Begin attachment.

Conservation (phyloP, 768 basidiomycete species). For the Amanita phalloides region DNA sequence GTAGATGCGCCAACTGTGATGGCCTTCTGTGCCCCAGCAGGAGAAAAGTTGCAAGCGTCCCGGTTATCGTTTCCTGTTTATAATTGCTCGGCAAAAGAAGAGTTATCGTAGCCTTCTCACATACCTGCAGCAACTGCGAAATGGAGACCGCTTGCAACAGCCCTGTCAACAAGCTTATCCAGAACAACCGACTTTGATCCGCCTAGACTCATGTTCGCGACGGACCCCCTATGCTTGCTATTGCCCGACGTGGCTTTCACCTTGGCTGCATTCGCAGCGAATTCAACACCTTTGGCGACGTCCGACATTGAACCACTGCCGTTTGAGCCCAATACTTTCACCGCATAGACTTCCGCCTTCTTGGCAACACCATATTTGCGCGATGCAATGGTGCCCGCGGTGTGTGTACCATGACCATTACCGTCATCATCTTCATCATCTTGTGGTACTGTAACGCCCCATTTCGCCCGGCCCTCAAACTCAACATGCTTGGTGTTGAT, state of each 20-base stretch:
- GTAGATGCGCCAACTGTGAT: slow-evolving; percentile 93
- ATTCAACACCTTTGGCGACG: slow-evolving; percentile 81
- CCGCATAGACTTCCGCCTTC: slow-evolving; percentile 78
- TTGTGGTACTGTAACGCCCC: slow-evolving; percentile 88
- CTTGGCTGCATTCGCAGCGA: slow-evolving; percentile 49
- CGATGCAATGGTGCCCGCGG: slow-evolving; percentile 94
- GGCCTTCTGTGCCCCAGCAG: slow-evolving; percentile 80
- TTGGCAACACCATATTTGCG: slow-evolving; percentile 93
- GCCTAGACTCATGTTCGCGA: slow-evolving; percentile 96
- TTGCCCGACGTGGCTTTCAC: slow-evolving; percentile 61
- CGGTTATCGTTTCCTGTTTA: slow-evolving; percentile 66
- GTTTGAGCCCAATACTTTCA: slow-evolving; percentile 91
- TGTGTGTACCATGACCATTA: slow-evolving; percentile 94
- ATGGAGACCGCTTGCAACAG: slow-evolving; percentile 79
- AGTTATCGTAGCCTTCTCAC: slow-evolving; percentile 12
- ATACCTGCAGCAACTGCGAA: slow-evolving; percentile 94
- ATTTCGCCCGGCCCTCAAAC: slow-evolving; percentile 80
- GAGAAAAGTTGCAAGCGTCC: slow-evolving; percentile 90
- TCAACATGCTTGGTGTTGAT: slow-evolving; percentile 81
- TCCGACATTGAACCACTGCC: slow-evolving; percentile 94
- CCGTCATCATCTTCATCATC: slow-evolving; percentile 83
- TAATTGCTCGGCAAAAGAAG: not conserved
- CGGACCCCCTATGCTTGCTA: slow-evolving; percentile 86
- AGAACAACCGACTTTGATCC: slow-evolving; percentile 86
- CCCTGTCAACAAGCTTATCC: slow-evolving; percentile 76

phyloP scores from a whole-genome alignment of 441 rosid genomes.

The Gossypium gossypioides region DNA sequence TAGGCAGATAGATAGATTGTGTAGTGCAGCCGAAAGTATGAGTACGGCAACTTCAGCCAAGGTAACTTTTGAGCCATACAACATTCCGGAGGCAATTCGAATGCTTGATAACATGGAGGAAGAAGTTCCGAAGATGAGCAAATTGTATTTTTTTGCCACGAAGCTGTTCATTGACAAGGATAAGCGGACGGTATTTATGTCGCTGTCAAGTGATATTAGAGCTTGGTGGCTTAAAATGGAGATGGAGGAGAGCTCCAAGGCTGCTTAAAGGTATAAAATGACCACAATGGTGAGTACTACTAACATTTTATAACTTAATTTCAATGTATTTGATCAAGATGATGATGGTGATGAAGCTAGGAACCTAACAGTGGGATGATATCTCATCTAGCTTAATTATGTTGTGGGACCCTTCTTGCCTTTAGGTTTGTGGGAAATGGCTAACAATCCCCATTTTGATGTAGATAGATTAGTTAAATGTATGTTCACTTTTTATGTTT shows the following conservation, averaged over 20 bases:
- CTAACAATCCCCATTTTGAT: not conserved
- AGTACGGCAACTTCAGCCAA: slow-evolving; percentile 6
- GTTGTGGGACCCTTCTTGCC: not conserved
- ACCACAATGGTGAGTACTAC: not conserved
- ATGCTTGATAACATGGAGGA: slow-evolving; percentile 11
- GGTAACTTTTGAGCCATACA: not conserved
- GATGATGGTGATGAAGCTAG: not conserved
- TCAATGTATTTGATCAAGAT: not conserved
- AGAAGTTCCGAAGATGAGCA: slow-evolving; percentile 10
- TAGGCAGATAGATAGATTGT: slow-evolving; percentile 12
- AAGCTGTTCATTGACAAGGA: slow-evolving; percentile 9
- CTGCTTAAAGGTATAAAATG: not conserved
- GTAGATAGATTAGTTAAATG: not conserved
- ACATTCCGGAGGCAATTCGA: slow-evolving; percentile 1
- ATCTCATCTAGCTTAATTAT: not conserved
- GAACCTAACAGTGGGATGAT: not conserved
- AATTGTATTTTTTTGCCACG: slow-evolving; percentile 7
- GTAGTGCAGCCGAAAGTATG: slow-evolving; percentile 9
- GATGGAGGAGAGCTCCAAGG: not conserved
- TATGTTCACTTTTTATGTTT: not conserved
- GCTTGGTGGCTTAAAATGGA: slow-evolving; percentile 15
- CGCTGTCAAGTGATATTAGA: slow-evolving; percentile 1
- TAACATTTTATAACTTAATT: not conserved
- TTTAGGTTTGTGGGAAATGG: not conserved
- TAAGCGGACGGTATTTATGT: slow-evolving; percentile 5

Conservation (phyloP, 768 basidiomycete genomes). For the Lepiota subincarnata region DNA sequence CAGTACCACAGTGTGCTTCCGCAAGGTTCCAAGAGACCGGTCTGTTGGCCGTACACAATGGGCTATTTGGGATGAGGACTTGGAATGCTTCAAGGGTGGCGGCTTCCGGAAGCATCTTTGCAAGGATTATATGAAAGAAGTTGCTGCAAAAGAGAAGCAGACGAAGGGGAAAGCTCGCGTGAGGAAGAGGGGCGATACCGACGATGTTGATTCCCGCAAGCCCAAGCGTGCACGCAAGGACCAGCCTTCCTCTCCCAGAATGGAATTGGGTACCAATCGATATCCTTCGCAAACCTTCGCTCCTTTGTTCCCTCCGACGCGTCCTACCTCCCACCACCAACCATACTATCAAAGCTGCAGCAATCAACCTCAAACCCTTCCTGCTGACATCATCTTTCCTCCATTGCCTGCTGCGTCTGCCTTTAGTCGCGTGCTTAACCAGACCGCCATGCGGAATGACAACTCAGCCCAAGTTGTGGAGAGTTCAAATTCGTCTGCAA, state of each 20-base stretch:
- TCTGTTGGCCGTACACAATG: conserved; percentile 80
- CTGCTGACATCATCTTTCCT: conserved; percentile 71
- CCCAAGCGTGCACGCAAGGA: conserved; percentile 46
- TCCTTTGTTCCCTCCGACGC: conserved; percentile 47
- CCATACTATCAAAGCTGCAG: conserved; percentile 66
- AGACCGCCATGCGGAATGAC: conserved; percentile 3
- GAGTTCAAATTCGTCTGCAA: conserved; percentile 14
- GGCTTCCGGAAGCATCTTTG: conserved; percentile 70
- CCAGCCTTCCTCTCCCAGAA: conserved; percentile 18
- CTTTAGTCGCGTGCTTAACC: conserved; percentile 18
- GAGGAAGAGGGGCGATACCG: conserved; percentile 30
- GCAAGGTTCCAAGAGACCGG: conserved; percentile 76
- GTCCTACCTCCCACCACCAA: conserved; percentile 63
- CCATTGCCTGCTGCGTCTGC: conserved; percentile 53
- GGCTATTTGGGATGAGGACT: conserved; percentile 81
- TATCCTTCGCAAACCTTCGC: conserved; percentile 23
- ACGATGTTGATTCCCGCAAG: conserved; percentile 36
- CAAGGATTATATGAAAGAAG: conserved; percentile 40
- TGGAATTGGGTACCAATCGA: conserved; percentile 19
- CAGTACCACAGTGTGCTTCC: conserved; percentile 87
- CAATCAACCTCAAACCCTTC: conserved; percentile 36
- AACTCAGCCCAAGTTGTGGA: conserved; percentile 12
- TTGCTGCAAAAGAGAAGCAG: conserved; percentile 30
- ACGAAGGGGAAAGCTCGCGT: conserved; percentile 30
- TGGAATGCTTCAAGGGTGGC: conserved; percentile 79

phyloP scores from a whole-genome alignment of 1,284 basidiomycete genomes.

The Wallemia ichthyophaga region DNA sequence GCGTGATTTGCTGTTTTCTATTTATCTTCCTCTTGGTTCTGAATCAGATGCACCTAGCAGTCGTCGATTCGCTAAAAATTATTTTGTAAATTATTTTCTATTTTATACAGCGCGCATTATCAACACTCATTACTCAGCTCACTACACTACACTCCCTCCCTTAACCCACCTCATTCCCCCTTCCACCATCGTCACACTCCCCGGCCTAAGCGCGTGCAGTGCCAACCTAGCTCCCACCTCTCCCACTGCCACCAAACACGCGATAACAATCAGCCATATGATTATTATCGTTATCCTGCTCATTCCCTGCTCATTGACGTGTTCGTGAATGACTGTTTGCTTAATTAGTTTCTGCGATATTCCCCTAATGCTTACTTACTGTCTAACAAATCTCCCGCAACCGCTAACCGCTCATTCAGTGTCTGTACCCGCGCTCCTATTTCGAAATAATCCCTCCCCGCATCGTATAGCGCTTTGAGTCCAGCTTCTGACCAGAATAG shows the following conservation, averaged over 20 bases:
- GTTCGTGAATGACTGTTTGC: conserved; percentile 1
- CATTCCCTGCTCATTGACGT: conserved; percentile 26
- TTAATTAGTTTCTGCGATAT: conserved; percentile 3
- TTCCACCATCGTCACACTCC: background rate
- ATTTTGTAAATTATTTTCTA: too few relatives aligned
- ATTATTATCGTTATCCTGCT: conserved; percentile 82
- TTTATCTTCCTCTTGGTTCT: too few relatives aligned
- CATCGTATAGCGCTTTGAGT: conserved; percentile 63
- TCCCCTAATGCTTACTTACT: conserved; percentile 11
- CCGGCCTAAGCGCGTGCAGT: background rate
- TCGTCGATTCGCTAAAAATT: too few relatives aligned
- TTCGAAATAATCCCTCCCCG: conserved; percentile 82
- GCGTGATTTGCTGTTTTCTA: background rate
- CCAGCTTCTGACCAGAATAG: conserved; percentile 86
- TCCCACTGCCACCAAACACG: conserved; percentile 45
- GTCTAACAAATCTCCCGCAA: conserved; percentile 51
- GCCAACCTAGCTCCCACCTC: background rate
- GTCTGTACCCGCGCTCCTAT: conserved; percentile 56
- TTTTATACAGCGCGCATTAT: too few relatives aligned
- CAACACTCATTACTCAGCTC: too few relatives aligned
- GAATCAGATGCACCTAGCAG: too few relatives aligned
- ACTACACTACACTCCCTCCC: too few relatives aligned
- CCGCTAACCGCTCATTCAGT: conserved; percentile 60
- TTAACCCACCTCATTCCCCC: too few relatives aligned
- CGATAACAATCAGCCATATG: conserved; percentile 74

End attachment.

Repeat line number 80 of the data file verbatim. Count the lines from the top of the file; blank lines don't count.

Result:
phyloP scores from a whole-genome alignment of 1,284 basidiomycete genomes.